Unmasking Our Facades

Unmasking Our Facades

I’m afraid to show you who I really am, because if I show you who I really am, you  might not like it — and that’s all I got.
     Sabrina Ward Harrison

In the classic story, The Phantom of the Opera, the title character hides for years in the Paris Opera House.  When he is discovered, he is wearing a mask to hide his face.  The mask, ultimately, it is revealed, hides a hideous deformity about which he was very embarrassed and ashamed.  He hid behind that mask because he believed that no one could ever bear to look at him or accept him or love him.  But when he is finally unmasked he learns that there is someone who can bear to look at him and does accept him and who even begins to love him.  He had never experienced any of that before, not even with his own mother. 

At times, we all wear masks, because we too live in fear – masks that hide who we really are because we are afraid that, like the Phantom, we will not be accepted or loved.  We fear that if others saw us as who we really are they will reject us.  We fear that we are not attractive enough or successful enough or smart enough or good enough to be lovable.  So we put on facades that hide who we really are and we keep others at a distance in hopes that we will not be exposed as the weak, needy, insecure, sometimes selfish people whom we think we really are.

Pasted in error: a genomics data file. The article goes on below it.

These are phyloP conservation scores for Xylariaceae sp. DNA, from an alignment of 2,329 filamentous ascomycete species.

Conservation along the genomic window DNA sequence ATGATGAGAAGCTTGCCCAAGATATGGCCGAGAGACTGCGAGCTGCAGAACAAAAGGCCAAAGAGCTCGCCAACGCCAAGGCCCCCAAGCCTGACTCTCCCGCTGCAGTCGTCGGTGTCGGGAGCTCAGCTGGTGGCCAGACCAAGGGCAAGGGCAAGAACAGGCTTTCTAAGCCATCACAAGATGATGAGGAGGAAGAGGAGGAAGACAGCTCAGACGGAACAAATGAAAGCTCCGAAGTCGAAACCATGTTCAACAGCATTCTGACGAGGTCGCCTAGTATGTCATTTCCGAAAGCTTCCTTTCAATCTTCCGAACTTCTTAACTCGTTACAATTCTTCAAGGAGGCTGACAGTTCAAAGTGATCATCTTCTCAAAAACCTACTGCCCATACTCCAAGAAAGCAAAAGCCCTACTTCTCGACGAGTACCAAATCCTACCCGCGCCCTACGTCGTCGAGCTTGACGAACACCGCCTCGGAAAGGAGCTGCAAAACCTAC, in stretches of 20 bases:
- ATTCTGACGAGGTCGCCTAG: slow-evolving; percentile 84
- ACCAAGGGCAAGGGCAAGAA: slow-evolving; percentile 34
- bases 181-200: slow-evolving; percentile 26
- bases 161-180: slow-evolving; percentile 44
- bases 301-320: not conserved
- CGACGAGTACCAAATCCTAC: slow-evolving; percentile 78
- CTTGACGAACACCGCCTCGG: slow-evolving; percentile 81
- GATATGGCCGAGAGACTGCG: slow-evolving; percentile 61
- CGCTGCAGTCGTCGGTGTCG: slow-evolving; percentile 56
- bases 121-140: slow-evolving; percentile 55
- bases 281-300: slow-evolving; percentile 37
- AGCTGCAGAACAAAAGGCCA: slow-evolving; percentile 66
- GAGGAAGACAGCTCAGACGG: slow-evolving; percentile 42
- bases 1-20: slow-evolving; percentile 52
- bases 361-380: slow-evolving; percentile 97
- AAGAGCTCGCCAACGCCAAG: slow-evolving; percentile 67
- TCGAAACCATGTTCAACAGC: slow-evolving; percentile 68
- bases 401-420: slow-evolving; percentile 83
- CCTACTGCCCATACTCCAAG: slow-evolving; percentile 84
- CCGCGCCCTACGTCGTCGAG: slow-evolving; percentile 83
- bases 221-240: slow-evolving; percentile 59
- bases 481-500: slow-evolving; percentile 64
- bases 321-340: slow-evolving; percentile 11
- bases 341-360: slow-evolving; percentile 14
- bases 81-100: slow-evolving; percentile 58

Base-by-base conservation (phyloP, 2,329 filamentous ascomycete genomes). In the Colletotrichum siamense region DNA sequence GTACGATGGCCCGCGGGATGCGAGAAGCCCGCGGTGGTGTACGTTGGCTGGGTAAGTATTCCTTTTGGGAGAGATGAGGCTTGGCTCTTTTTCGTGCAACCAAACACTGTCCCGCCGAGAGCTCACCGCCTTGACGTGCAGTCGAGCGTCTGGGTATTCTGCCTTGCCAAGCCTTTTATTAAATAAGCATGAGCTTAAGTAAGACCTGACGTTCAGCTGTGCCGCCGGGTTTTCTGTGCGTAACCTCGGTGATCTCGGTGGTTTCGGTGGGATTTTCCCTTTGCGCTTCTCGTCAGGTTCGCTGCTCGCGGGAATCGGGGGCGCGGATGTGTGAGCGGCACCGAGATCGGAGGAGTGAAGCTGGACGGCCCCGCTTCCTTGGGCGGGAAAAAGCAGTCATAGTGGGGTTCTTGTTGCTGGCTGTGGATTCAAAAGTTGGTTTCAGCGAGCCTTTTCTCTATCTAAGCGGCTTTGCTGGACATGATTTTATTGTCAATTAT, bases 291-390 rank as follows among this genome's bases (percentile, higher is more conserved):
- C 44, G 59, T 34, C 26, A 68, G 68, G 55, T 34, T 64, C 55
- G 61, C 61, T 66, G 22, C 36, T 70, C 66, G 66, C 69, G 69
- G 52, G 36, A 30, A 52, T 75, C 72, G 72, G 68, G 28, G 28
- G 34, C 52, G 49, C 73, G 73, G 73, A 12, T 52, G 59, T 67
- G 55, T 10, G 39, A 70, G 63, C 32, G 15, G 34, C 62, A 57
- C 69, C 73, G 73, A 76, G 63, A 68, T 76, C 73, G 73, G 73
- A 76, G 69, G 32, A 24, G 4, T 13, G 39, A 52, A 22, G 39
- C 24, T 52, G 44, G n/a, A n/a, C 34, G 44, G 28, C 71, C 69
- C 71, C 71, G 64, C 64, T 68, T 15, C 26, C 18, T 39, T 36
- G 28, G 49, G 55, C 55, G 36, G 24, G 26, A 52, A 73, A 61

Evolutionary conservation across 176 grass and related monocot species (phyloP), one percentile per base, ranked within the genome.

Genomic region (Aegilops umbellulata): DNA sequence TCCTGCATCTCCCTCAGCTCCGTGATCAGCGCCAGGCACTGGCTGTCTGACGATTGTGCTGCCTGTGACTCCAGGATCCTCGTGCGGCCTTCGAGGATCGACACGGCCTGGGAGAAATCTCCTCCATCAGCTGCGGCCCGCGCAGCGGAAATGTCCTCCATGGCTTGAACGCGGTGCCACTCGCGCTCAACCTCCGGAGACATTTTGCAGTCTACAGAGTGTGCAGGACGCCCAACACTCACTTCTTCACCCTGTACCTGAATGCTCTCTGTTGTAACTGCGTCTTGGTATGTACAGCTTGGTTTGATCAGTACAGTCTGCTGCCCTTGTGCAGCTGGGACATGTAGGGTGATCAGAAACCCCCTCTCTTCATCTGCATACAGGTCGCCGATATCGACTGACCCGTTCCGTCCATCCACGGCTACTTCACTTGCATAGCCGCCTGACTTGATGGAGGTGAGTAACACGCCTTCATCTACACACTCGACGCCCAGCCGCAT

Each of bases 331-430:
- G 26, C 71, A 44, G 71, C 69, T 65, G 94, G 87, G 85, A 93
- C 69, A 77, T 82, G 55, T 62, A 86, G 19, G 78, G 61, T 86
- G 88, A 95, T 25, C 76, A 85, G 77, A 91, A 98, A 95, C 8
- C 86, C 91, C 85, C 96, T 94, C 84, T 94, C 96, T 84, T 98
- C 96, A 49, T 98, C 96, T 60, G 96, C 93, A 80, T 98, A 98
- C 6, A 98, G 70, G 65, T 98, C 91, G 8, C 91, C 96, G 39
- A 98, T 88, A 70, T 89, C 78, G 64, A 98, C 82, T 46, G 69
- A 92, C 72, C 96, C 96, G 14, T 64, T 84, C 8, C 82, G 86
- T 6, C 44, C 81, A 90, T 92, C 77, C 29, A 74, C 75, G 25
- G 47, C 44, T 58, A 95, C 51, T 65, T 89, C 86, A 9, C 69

But the fact is, none of us are perfect.  We all have vulnerabilities, inconsistencies, insecurities and fears.  Even those of us who put on the appearance of great self-confidence are often masking feelings of inadequacy and shame.  Too many of us, in the end, are not okay with who we really are and we are afraid that no one else will be either.

And that’s where grace is called to come in.  Grace is the gift of being able to recognize that none of us are ever perfect, that all of us have vulnerabilities and that so much of the time we all act and react out of this kind of fear.  Yet when we recognize that in ourselves and in in each other we can begin to accept ourselves more easily and we can begin to understand the motivations of others more easily too.  It’s about recognizing that all of us struggle in one way or the other with shame and fear.  It’s about being more patient with one another and compassionate with one another and forgiving of one another, including ourselves.  Because these shared masks are our common experience in life.

When we have the freedom to remove our masks and be who we really are with those whom we trust, our lives can be so much richer.  It is liberating to shed our shame and share our fears and to ultimately learn that we are not alone.

It is our mission here at Someone To Tell it To to provide a place for anyone who needs to shed a mask to be able to reveal themselves in order to discover this freedom and the ability to live a much less constrained and constricted life.  A safe place for us all.

 

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